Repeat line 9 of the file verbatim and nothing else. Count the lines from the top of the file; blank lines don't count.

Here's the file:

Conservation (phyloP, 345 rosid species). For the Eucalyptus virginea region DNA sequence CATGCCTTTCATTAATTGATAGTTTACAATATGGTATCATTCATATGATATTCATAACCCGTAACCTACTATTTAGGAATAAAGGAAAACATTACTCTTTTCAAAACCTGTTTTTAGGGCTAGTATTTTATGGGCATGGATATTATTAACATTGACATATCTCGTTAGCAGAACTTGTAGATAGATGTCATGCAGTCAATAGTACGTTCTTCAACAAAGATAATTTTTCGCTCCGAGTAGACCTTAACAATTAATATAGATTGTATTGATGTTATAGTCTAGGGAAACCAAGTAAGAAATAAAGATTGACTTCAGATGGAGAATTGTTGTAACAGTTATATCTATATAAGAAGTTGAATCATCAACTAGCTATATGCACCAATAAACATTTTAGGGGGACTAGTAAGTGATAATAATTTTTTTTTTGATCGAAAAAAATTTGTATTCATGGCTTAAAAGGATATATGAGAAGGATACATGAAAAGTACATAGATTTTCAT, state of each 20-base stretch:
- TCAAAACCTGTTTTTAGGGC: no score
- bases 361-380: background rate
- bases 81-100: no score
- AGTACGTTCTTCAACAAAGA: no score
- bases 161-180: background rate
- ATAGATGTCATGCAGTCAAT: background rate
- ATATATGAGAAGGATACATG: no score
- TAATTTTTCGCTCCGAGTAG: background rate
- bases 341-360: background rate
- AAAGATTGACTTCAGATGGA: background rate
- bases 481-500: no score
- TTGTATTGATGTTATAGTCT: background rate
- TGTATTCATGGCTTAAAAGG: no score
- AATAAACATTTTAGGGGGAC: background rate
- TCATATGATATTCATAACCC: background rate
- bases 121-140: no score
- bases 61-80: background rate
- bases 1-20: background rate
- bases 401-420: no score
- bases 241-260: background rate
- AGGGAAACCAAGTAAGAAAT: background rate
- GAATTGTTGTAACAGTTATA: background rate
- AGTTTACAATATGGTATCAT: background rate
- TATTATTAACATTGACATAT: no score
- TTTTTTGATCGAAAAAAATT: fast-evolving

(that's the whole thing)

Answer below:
- TAATTTTTCGCTCCGAGTAG: background rate